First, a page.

Third, the new administration should work quickly with Congress to establish a Joint Collaborative Environment, a mechanism by which the federal government can share with the private sector classified and unclassified cyber threat information, insights, and other relevant data — to the greatest extent possible. Today’s aged and fragmented approach to intelligence sharing must change. When it comes to winning in cyberspace, speed matters, collaboration matters, and communication matters. The private sector needs faster access to intel to preempt cyber threats, fast-twitch engagement to mitigate attacks in the heat of the battle, and stronger, ongoing communication with partners from government to collectively elevate our defenses. Through this common environment, we can build a coordinated public-private approach to cybersecurity.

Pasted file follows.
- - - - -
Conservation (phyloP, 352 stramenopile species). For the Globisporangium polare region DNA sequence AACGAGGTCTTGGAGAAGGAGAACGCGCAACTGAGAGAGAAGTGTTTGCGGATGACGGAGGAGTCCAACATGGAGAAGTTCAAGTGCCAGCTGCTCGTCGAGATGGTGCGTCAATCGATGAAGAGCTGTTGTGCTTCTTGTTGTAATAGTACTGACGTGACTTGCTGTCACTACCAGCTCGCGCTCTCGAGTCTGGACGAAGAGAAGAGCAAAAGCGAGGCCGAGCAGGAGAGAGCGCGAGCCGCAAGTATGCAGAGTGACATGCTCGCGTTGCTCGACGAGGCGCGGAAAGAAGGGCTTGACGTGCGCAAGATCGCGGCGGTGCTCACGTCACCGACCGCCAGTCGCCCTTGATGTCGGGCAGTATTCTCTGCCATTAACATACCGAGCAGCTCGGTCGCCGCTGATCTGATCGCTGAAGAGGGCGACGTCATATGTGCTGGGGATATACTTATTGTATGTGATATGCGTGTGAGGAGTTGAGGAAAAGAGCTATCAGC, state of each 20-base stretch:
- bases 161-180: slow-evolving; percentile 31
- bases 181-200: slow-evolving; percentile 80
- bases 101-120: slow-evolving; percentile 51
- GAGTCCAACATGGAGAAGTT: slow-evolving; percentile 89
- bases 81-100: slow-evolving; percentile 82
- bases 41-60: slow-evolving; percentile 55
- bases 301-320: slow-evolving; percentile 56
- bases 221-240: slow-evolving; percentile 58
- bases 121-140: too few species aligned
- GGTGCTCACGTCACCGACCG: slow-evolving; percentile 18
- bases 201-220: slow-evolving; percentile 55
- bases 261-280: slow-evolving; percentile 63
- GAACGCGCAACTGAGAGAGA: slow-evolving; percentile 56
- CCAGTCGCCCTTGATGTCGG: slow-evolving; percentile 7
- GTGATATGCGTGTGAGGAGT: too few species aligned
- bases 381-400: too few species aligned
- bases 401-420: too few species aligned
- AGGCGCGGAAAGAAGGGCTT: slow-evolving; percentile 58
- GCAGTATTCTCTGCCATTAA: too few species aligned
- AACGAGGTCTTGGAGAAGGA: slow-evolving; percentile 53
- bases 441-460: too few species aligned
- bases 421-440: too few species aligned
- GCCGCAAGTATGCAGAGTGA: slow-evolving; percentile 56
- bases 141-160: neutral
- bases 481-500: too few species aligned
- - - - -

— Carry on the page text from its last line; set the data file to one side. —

Fourth, the president must address the security of our technology and communications supply chain as a result of SolarWinds breach. As Sen. Ben SasseBen SassePresident of newly recognized union for adult performers boosts membership Romney blasts Biden over those left in Afghanistan: 'Bring them home' Progressives breathe sigh of relief after Afghan withdrawal MORE (R-Neb.) recently said, “There’s just a hard truth that we’re decades behind where we need to be for cyber.” The grim reality is that there are a countless number of third-party vendors just like SolarWinds who have the data, access, and trust of American businesses and countless government institutions. That’s exactly why the U.S. government needs to take immediate steps to build a trusted supply chain, which include activating a lead agency to support supply chain risk efforts; mapping how and where key vendors are used in our digital infrastructure; and accelerating better intelligence sharing, risk assessments, and product testing. As we’ve seen, the consequences of failing to protect our technology and communications supply chain has far reaching implications.